There are a lot of apps like this for humans (I use several for running and other exercise), and they are notoriously inaccurate and inconsistent with each other. There are so many factors involved in the energy consumption during exercise, including sex, age, size, conditioning, other individual factors, environmental conditions, nutrition, etc., that it is impossible to get an accurate result solely from the general type of activity and the duration. My various apps often contradict each other even when they use algorithms that account for some of these factors and when I include heart rate monitoring.
Such apps can give a very crude ballpark, and they are probably most useful in showing us how few calories we burn during most activities. In fact, exercise contributes very little to weight loss, though it has lots of other important health benefits.
It seems quite unlikely that this app could have very accurate output, though I haven’t seen any data about it. And unfortunately, if people are using it to try and guide feeding for weight loss, it’s going to be far less effective than simply reducing calories in a stepwise fashion and monitoring weight.
Hello, I recently adopted two wonderful cats as my first real pets in life. My parents are allergic to everything and it wasn’t until this January that I got tested for allergies and discovered I’m allergic to nothing! So I got me some furballs and am exploring the cat subculture. I recently attended http://www.catcampnyc.com/speakers/ and discovered Lil Bub http://lilbub.com/about who has an extraordinary combination of maladies. It’s unfortunate that her owner hasn’t really found effective treatments for her, and has been forced to explore bogus options from local “wizards”, old hippies in rural Indiana where they live. Of particular interest is their use of “Assisi Loop, which uses Pulsed Electromagnetic Field Therapy.” But really, there’s so much that Lil Bub has to offer a Skeptical Vet that a whole series could be done on her! Please?? I want her to both get real and effective treatment and not have her celebrity used to peddle pseudoscience. Thanks!!
Nzymes were a life saver for my dogs. One, brothers, got a horrible skin rash every summer. We spent so much money at the vet and nothing worked, until Nzymes. I put them on it and he never got that rash again. While I lost him in 2013 to an inoperable chest tumor..his brother will be 14 this year and is healthy as ever. I swear by Nzymes; snake oil it IS NOT!!
Why Anecdotes Can’t Be Trusted
stealing that meme ???
I have been trying to leave a comment, but it will not show up on the thread for some reason. The author of a breakfast boan recipe on paw culture got mad at me when I said I didn’t think her recipe was balanced enough to feed to dogs for breakfast every day. She said how could I know since I’m not an expert in the field. Therefore, I am asking you. Is the following recipe balanced? If so, I will apologize. If not, this person needs to be called out for giving harmful advice to thousands of people on the Internet. here is a link to the recipe.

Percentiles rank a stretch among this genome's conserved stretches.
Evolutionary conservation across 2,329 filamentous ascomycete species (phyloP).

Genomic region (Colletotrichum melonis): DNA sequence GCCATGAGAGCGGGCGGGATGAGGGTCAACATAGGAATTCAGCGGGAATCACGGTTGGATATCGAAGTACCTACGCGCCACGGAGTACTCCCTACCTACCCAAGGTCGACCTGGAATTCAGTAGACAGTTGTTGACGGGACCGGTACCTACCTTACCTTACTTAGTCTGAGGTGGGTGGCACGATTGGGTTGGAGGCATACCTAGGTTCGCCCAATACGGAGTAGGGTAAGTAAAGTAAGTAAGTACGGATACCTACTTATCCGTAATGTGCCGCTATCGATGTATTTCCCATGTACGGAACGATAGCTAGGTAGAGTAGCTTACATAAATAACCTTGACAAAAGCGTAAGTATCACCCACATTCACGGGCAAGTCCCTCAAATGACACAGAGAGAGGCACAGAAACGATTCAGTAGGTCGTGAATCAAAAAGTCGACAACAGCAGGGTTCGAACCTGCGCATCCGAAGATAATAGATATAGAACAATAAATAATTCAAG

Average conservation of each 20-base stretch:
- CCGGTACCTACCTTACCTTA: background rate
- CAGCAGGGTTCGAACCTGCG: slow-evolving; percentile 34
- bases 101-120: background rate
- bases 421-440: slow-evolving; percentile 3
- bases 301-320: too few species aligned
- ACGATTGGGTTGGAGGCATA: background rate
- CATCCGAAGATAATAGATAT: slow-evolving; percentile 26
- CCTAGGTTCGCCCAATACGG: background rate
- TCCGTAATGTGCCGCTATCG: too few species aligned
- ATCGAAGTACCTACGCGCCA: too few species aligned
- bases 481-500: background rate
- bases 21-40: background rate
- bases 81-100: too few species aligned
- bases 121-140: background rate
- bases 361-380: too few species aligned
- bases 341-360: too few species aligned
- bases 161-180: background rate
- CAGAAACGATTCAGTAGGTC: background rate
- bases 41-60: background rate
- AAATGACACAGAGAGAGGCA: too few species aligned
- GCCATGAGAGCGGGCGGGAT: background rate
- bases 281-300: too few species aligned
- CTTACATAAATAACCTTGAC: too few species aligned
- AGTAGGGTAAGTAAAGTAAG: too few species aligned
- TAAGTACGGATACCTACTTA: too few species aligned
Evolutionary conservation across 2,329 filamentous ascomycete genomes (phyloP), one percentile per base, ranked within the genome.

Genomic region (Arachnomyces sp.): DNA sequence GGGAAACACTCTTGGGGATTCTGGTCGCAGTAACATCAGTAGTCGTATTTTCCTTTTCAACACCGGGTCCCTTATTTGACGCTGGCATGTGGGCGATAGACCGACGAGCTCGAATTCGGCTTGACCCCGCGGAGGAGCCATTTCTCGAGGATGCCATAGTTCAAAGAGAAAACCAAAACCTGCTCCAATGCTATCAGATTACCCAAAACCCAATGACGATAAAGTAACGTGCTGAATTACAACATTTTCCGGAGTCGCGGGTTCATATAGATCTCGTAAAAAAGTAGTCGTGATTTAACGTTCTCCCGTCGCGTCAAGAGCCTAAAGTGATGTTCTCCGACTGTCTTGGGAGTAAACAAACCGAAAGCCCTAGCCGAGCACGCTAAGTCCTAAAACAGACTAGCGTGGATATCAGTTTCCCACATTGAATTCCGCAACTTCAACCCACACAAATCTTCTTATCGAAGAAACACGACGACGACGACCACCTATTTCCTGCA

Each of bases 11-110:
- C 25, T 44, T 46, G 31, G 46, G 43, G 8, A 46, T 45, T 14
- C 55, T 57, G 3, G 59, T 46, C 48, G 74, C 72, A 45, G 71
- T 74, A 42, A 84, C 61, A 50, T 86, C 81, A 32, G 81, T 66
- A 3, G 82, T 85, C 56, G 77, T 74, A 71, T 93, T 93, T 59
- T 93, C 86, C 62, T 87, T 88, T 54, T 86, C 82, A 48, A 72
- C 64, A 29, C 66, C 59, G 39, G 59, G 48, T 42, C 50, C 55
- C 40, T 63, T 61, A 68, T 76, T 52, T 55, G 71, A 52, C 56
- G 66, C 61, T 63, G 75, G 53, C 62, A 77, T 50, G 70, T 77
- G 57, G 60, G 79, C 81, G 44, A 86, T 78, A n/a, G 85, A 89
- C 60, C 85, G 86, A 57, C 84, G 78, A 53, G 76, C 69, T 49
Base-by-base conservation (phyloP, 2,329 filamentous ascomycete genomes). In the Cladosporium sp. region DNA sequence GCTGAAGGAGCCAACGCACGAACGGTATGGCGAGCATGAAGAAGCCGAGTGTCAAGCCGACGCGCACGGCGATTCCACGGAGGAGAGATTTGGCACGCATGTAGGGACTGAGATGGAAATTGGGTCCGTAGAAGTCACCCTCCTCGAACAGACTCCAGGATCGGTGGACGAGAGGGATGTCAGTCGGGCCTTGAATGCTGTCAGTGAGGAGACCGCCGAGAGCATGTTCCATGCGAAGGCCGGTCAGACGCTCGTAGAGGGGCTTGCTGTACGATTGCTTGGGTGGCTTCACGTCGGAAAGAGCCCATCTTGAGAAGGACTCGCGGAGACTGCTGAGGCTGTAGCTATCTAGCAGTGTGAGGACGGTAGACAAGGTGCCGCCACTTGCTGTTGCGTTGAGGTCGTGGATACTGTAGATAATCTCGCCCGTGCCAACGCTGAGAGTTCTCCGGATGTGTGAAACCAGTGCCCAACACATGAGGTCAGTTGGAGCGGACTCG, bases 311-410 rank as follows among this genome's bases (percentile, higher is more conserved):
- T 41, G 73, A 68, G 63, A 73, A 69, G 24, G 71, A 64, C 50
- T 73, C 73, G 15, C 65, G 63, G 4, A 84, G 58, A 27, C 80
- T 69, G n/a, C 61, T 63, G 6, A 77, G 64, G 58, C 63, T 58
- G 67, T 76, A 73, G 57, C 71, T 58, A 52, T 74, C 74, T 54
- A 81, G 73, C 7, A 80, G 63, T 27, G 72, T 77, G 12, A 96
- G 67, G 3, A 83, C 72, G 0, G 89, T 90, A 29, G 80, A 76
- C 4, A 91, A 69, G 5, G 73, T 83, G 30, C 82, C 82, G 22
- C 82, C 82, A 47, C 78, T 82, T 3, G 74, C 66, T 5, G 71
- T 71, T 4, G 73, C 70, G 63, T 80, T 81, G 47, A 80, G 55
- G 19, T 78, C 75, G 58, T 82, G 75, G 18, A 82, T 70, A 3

I think there are several issues involved here. In terms of whether or not this recipe is “balanced,” that depends on how this is defined. In the US, the term “complete and balanced” is legally defined according to the standards set by AAFCO. This has to be demonstrated by laboratory analysis, with or without food trial testing, before the manufacturer can claim their food is complete and balanced.
However, it is ok to feed dogs items that are not complete and balanced so long as they are intended “for supplemental or intermittent feeding” and not the sole source of nutrition over the long term. Since the page you refer to seems to pretty clearly identify these as “treats” rather than a nutritionally complete diet, there would be no claim of “complete and balanced” and no need to prove this is true. It is pretty obvious from the recipe that these would not be nutritionally appropriate for sole, long-term feeding, but it also doesn’t look like anyone is claiming they are, so I don’t think that’s really a problem. Of course, the author is in the UK, and the legal issues are going to be different their.
More concerning is that the author identifies herself as a “canine nutritionist.” She apparently a has a certification from an online organization and runs a nutrition consulting business along with a homeopath. This raises some red flags since homoepathy is the quintessential quackery and rarely are you going to get legitimate scientific advice from somehow who takes it seriously. And an online certificate like this would not count as recognized credentials in nutrition in the US, which are limited to board-certified veterinary nutritionists, so one could make the argument that she is not technically an “expert” either, at least in the U.S. Again, I’m not sure whether the UK system recognizes such certification, and it isn’t clear what other education, if any, the author has in animal nutrition. Most of the information offered on the web site is reasonable and not obviously contrary to science-based nutrition, so I might give her the benefit of the doubt despite the unfortunate associate with homeopathy.
Ultimately, I don’t see any problem with these treats as just that, so long as the overall diet of the dog meets appropriate nutritional standards for the age and life-stage of the pet.